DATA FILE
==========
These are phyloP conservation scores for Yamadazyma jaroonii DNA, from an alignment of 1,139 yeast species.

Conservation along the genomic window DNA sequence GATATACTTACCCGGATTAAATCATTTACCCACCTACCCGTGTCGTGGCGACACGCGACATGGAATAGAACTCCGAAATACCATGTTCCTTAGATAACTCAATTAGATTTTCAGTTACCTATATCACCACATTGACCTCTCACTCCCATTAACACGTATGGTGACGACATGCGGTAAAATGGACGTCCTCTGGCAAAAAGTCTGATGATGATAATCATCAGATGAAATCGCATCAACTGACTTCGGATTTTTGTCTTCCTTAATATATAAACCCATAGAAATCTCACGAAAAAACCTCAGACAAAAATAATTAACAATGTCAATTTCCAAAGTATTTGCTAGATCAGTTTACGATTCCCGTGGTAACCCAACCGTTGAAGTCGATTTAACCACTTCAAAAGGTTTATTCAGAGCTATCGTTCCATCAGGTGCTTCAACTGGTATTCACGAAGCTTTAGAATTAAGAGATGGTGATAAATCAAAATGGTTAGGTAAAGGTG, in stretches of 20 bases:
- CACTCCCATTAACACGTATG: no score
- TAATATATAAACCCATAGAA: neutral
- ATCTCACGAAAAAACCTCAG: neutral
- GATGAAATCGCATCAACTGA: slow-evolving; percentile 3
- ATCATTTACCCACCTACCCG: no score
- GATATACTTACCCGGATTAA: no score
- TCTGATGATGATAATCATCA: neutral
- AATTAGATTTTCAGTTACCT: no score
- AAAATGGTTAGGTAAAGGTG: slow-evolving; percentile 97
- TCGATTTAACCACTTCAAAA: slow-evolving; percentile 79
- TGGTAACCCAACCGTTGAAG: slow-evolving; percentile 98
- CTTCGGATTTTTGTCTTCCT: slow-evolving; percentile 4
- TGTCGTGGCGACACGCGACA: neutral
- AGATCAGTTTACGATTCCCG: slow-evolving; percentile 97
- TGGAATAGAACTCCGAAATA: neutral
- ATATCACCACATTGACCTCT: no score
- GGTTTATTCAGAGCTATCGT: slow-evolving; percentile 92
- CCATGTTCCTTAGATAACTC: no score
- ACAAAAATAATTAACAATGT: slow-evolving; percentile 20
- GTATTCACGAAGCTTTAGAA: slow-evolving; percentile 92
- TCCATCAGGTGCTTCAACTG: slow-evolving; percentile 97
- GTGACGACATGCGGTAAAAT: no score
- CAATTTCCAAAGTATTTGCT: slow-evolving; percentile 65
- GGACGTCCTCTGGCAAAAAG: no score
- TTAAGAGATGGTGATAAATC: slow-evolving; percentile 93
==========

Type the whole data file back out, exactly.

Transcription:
These are phyloP conservation scores for Yamadazyma jaroonii DNA, from an alignment of 1,139 yeast species.

Conservation along the genomic window DNA sequence GATATACTTACCCGGATTAAATCATTTACCCACCTACCCGTGTCGTGGCGACACGCGACATGGAATAGAACTCCGAAATACCATGTTCCTTAGATAACTCAATTAGATTTTCAGTTACCTATATCACCACATTGACCTCTCACTCCCATTAACACGTATGGTGACGACATGCGGTAAAATGGACGTCCTCTGGCAAAAAGTCTGATGATGATAATCATCAGATGAAATCGCATCAACTGACTTCGGATTTTTGTCTTCCTTAATATATAAACCCATAGAAATCTCACGAAAAAACCTCAGACAAAAATAATTAACAATGTCAATTTCCAAAGTATTTGCTAGATCAGTTTACGATTCCCGTGGTAACCCAACCGTTGAAGTCGATTTAACCACTTCAAAAGGTTTATTCAGAGCTATCGTTCCATCAGGTGCTTCAACTGGTATTCACGAAGCTTTAGAATTAAGAGATGGTGATAAATCAAAATGGTTAGGTAAAGGTG, in stretches of 20 bases:
- CACTCCCATTAACACGTATG: no score
- TAATATATAAACCCATAGAA: neutral
- ATCTCACGAAAAAACCTCAG: neutral
- GATGAAATCGCATCAACTGA: slow-evolving; percentile 3
- ATCATTTACCCACCTACCCG: no score
- GATATACTTACCCGGATTAA: no score
- TCTGATGATGATAATCATCA: neutral
- AATTAGATTTTCAGTTACCT: no score
- AAAATGGTTAGGTAAAGGTG: slow-evolving; percentile 97
- TCGATTTAACCACTTCAAAA: slow-evolving; percentile 79
- TGGTAACCCAACCGTTGAAG: slow-evolving; percentile 98
- CTTCGGATTTTTGTCTTCCT: slow-evolving; percentile 4
- TGTCGTGGCGACACGCGACA: neutral
- AGATCAGTTTACGATTCCCG: slow-evolving; percentile 97
- TGGAATAGAACTCCGAAATA: neutral
- ATATCACCACATTGACCTCT: no score
- GGTTTATTCAGAGCTATCGT: slow-evolving; percentile 92
- CCATGTTCCTTAGATAACTC: no score
- ACAAAAATAATTAACAATGT: slow-evolving; percentile 20
- GTATTCACGAAGCTTTAGAA: slow-evolving; percentile 92
- TCCATCAGGTGCTTCAACTG: slow-evolving; percentile 97
- GTGACGACATGCGGTAAAAT: no score
- CAATTTCCAAAGTATTTGCT: slow-evolving; percentile 65
- GGACGTCCTCTGGCAAAAAG: no score
- TTAAGAGATGGTGATAAATC: slow-evolving; percentile 93